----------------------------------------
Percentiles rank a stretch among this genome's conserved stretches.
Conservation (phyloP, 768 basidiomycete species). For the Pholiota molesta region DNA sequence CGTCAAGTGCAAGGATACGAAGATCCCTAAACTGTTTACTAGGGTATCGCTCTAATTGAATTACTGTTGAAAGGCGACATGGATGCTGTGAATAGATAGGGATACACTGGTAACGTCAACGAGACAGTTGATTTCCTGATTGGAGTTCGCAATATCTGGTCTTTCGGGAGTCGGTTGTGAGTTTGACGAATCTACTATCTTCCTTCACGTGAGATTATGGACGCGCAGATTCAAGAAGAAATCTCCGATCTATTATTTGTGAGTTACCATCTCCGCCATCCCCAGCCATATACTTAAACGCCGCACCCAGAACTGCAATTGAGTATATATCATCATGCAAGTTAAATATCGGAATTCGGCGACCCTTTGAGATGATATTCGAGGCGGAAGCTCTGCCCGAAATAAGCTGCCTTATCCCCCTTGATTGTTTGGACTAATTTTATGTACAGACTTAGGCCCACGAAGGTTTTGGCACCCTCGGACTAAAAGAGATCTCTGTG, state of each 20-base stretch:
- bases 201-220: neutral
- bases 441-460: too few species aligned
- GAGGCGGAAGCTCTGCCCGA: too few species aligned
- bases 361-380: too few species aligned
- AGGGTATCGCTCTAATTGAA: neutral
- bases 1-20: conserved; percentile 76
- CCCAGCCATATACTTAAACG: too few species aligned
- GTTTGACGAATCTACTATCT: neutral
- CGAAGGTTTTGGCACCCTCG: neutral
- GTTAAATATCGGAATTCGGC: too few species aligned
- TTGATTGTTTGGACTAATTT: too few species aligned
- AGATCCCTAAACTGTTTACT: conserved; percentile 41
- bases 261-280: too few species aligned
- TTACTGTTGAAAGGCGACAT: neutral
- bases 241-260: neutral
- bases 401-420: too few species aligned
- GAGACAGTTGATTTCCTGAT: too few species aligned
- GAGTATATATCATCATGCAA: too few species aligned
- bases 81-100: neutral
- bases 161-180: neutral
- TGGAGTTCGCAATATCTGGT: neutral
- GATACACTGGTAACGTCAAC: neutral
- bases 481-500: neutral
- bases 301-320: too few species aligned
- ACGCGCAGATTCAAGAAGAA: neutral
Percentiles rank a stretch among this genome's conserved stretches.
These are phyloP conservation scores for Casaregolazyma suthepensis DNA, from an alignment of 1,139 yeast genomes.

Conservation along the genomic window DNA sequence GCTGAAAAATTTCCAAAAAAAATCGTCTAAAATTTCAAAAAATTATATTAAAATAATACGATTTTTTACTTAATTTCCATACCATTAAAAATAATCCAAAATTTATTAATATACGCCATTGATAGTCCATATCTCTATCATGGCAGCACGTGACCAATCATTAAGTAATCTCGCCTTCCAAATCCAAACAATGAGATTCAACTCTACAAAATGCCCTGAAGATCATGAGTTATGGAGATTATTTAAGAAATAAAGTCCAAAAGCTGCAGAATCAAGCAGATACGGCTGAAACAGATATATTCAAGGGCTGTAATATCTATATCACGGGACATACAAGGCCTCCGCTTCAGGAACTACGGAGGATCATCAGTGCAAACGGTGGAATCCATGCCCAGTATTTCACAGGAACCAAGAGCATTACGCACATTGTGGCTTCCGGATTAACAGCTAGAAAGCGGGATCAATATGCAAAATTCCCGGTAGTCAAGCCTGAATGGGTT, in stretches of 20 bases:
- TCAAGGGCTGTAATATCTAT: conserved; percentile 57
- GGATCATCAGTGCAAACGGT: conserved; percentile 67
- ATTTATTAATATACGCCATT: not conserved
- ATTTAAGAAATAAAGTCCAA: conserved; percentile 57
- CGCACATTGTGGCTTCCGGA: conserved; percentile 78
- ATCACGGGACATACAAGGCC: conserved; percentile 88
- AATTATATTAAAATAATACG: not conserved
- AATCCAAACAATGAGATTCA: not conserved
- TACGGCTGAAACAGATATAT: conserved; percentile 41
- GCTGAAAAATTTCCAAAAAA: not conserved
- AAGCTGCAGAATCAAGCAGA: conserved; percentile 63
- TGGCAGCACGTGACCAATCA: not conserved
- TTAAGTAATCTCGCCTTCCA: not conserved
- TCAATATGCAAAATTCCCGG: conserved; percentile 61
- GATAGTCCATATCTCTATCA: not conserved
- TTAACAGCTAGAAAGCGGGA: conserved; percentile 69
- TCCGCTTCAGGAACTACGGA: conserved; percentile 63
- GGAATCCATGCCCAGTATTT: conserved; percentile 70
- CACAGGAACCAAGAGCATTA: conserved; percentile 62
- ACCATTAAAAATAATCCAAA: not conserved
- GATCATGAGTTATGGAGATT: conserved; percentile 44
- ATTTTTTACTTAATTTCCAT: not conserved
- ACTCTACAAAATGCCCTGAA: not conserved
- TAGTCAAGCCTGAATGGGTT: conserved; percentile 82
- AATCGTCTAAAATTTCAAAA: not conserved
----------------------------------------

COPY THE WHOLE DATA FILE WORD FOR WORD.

Percentiles rank a stretch among this genome's conserved stretches.
Conservation (phyloP, 768 basidiomycete species). For the Pholiota molesta region DNA sequence CGTCAAGTGCAAGGATACGAAGATCCCTAAACTGTTTACTAGGGTATCGCTCTAATTGAATTACTGTTGAAAGGCGACATGGATGCTGTGAATAGATAGGGATACACTGGTAACGTCAACGAGACAGTTGATTTCCTGATTGGAGTTCGCAATATCTGGTCTTTCGGGAGTCGGTTGTGAGTTTGACGAATCTACTATCTTCCTTCACGTGAGATTATGGACGCGCAGATTCAAGAAGAAATCTCCGATCTATTATTTGTGAGTTACCATCTCCGCCATCCCCAGCCATATACTTAAACGCCGCACCCAGAACTGCAATTGAGTATATATCATCATGCAAGTTAAATATCGGAATTCGGCGACCCTTTGAGATGATATTCGAGGCGGAAGCTCTGCCCGAAATAAGCTGCCTTATCCCCCTTGATTGTTTGGACTAATTTTATGTACAGACTTAGGCCCACGAAGGTTTTGGCACCCTCGGACTAAAAGAGATCTCTGTG, state of each 20-base stretch:
- bases 201-220: neutral
- bases 441-460: too few species aligned
- GAGGCGGAAGCTCTGCCCGA: too few species aligned
- bases 361-380: too few species aligned
- AGGGTATCGCTCTAATTGAA: neutral
- bases 1-20: conserved; percentile 76
- CCCAGCCATATACTTAAACG: too few species aligned
- GTTTGACGAATCTACTATCT: neutral
- CGAAGGTTTTGGCACCCTCG: neutral
- GTTAAATATCGGAATTCGGC: too few species aligned
- TTGATTGTTTGGACTAATTT: too few species aligned
- AGATCCCTAAACTGTTTACT: conserved; percentile 41
- bases 261-280: too few species aligned
- TTACTGTTGAAAGGCGACAT: neutral
- bases 241-260: neutral
- bases 401-420: too few species aligned
- GAGACAGTTGATTTCCTGAT: too few species aligned
- GAGTATATATCATCATGCAA: too few species aligned
- bases 81-100: neutral
- bases 161-180: neutral
- TGGAGTTCGCAATATCTGGT: neutral
- GATACACTGGTAACGTCAAC: neutral
- bases 481-500: neutral
- bases 301-320: too few species aligned
- ACGCGCAGATTCAAGAAGAA: neutral
Percentiles rank a stretch among this genome's conserved stretches.
These are phyloP conservation scores for Casaregolazyma suthepensis DNA, from an alignment of 1,139 yeast genomes.

Conservation along the genomic window DNA sequence GCTGAAAAATTTCCAAAAAAAATCGTCTAAAATTTCAAAAAATTATATTAAAATAATACGATTTTTTACTTAATTTCCATACCATTAAAAATAATCCAAAATTTATTAATATACGCCATTGATAGTCCATATCTCTATCATGGCAGCACGTGACCAATCATTAAGTAATCTCGCCTTCCAAATCCAAACAATGAGATTCAACTCTACAAAATGCCCTGAAGATCATGAGTTATGGAGATTATTTAAGAAATAAAGTCCAAAAGCTGCAGAATCAAGCAGATACGGCTGAAACAGATATATTCAAGGGCTGTAATATCTATATCACGGGACATACAAGGCCTCCGCTTCAGGAACTACGGAGGATCATCAGTGCAAACGGTGGAATCCATGCCCAGTATTTCACAGGAACCAAGAGCATTACGCACATTGTGGCTTCCGGATTAACAGCTAGAAAGCGGGATCAATATGCAAAATTCCCGGTAGTCAAGCCTGAATGGGTT, in stretches of 20 bases:
- TCAAGGGCTGTAATATCTAT: conserved; percentile 57
- GGATCATCAGTGCAAACGGT: conserved; percentile 67
- ATTTATTAATATACGCCATT: not conserved
- ATTTAAGAAATAAAGTCCAA: conserved; percentile 57
- CGCACATTGTGGCTTCCGGA: conserved; percentile 78
- ATCACGGGACATACAAGGCC: conserved; percentile 88
- AATTATATTAAAATAATACG: not conserved
- AATCCAAACAATGAGATTCA: not conserved
- TACGGCTGAAACAGATATAT: conserved; percentile 41
- GCTGAAAAATTTCCAAAAAA: not conserved
- AAGCTGCAGAATCAAGCAGA: conserved; percentile 63
- TGGCAGCACGTGACCAATCA: not conserved
- TTAAGTAATCTCGCCTTCCA: not conserved
- TCAATATGCAAAATTCCCGG: conserved; percentile 61
- GATAGTCCATATCTCTATCA: not conserved
- TTAACAGCTAGAAAGCGGGA: conserved; percentile 69
- TCCGCTTCAGGAACTACGGA: conserved; percentile 63
- GGAATCCATGCCCAGTATTT: conserved; percentile 70
- CACAGGAACCAAGAGCATTA: conserved; percentile 62
- ACCATTAAAAATAATCCAAA: not conserved
- GATCATGAGTTATGGAGATT: conserved; percentile 44
- ATTTTTTACTTAATTTCCAT: not conserved
- ACTCTACAAAATGCCCTGAA: not conserved
- TAGTCAAGCCTGAATGGGTT: conserved; percentile 82
- AATCGTCTAAAATTTCAAAA: not conserved